At Wednesday’s meeting, the City Commission voted unanimously to renegotiate the City’s contract with Marpan, its recycling processor. The commissioners also received a report made by SCS Engineers on long-term strategies to continue the City’s recycling program.
The City aims to collect 13,000 tons of recyclables annually and to increase the community’s rate of recycling to 75 percent. Tallahassee uses single-stream recycling, which is an industry-wide practice that tends to be easier for customers and results in higher recycling participation rates because customers are able to place all recyclables into one container.
The City’s current contract with Marpan is set to expire on Jan. 31, 2021, and it can be extended for an additional eight months to Sept. 30, 2021. Under the current contract, the City is paying a processing fee of $80.25 per ton for single-stream recycles. With the contract extension, the fee will increase in February 2021 to $89.00 per ton.
Staff reports that even with the fee increase, Marpan’s fees are still low compared to other Florida municipalities.
Back in February 2020, the Commission directed staff to explore other recycling processing options and hired a consulting firm, SCS Engineers, to evaluate the City’s recycling program. The final report by SCS Engineers evaluated alternatives for processing the City’s single-stream recyclables and concluded that negotiating a new agreement with the City’s current single-stream processor, Marpan, is the cheapest and best option.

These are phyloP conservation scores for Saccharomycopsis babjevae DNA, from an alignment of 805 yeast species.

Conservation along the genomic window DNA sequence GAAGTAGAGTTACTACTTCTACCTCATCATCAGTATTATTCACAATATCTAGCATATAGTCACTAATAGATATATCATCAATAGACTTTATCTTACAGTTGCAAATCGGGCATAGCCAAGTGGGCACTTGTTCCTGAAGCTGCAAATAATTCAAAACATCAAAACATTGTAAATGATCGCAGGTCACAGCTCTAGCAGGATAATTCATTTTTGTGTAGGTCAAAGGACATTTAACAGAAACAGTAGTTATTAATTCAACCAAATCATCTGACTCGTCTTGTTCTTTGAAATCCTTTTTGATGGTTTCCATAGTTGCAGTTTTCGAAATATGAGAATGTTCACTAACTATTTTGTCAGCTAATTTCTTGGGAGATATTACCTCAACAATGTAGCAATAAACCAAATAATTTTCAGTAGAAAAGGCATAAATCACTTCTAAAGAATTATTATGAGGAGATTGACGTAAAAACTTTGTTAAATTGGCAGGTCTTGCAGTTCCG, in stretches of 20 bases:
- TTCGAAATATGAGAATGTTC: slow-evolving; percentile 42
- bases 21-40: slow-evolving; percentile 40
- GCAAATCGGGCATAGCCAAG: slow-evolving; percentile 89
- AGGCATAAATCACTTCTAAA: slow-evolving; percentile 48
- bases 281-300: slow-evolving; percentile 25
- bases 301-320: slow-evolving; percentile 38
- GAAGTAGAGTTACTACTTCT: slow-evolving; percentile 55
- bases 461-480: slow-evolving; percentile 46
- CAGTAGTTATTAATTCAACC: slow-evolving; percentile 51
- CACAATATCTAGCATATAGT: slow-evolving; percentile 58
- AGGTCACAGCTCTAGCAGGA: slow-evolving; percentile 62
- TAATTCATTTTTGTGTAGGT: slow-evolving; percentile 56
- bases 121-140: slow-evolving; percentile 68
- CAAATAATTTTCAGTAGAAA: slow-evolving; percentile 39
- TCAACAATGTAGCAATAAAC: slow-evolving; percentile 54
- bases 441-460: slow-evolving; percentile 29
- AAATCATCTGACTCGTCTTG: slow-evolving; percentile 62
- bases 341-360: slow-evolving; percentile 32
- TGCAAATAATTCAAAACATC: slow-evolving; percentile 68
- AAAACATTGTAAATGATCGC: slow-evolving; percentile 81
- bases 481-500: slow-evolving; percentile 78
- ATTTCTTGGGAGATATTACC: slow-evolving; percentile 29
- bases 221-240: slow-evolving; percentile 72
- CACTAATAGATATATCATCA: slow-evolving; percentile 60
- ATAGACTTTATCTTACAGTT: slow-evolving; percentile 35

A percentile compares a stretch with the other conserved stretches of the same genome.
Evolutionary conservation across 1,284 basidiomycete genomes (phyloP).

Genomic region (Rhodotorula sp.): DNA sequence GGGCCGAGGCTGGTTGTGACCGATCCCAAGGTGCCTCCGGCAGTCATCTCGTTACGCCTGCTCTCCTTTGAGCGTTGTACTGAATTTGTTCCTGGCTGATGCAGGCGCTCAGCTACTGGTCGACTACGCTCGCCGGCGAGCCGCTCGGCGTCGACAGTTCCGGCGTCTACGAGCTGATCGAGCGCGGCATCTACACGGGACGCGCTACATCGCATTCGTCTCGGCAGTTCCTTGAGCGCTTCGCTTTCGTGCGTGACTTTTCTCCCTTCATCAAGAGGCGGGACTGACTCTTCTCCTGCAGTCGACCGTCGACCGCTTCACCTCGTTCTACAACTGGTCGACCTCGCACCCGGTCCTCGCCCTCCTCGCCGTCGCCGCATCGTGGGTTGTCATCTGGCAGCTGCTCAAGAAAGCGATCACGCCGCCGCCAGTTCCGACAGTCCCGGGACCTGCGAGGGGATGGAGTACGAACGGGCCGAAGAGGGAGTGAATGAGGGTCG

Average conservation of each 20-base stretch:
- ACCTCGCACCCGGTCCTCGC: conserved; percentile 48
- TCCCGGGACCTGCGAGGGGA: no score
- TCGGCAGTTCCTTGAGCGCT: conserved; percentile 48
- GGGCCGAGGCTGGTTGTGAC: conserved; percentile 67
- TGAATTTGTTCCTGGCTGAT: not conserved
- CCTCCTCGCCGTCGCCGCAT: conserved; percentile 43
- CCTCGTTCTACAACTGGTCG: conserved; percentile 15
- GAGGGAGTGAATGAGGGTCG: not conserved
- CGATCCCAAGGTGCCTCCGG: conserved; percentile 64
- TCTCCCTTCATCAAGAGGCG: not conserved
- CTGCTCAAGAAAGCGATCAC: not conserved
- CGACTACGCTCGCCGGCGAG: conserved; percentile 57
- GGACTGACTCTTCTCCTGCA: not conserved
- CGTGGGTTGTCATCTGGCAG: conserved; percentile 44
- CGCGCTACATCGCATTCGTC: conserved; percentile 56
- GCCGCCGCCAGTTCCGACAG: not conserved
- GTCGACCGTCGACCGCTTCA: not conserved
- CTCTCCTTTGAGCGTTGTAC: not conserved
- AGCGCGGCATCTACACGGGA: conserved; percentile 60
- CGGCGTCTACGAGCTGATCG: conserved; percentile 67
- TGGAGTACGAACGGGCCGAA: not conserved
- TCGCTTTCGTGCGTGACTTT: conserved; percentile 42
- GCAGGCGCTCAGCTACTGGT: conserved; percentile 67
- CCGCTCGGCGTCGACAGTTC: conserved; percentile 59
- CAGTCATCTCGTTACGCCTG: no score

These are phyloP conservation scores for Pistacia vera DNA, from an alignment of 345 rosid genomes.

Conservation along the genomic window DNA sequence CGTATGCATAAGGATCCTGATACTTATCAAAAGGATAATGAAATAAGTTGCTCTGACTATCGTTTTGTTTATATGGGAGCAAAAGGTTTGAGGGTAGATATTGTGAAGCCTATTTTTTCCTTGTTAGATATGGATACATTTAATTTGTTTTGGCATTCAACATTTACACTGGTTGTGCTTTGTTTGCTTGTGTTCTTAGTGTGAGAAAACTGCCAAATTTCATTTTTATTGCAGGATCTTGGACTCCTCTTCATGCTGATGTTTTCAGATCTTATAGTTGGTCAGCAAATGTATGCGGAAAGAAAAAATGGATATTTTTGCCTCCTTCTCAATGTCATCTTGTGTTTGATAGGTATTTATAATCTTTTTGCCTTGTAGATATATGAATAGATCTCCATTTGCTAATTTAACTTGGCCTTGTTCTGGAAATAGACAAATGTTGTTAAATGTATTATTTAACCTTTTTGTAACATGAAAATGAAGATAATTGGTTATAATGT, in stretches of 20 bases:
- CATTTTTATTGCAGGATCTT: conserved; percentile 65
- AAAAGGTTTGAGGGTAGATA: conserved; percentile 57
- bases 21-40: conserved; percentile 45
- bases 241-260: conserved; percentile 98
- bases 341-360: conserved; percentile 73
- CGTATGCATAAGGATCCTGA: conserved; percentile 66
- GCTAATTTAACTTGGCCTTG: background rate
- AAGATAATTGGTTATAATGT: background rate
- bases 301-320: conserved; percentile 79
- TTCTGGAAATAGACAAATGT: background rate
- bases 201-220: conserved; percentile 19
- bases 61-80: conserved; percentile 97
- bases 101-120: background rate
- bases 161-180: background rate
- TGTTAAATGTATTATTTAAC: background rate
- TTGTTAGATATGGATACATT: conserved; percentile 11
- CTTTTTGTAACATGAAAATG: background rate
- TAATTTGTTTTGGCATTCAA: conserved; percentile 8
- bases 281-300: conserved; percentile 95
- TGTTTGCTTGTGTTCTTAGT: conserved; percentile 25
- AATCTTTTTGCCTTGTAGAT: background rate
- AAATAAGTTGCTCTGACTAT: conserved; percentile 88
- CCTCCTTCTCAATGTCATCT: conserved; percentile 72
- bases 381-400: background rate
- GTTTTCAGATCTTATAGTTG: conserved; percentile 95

Based on the findings of the report, staff recommended authorizing the City Manager to negotiate a new agreement with Marpan because it is “the most financially advantageous and best option among all the potential alternatives reviewed.”
The renegotiated contract will take effect in October 2021 and be incorporated into the Fiscal Year 2022 budget.
Single stream recylcing is the most costly form of recycling. Taxpayers will end up paying 100 times the cost to just dump this trash in a landfill or incinerate it. This is just stupid. Recyle the things that are actually valuable, like aluminum and copper and forget the rest. Discourage the use of plastic.
Just tell them to keep it the same and stop the Kick Backs. That should be a huge boost for them.
Smart Business Rule #2… When raw materials are less expensive to acquire and use than recycled material, business and industries will always opt for raw materials over recycled material… thus rendering recycling a nice feel-good thing to do, but ultimately nothing more than virtue signaling in order to secure the Sierra Club endorsement.
On the other hand… if you are honest and industrious enough to utilize some of the wasted land out near the Airport to build a single-story recycled plastics manufacturing plant, and use the recycled plastic material to produce commonly used items like garbage cans, recycling cans, park benches, parking space stops, school lunch tables, et al… combined with a city and county government commitment to purchase and use these products – thus creating a need, light industry, economic growth, and jobs… then you might have something more than just an expensive virtue signaling and endorsement-seeking endeavor.
… carry on
Rescind the contract and end this recycling money drain.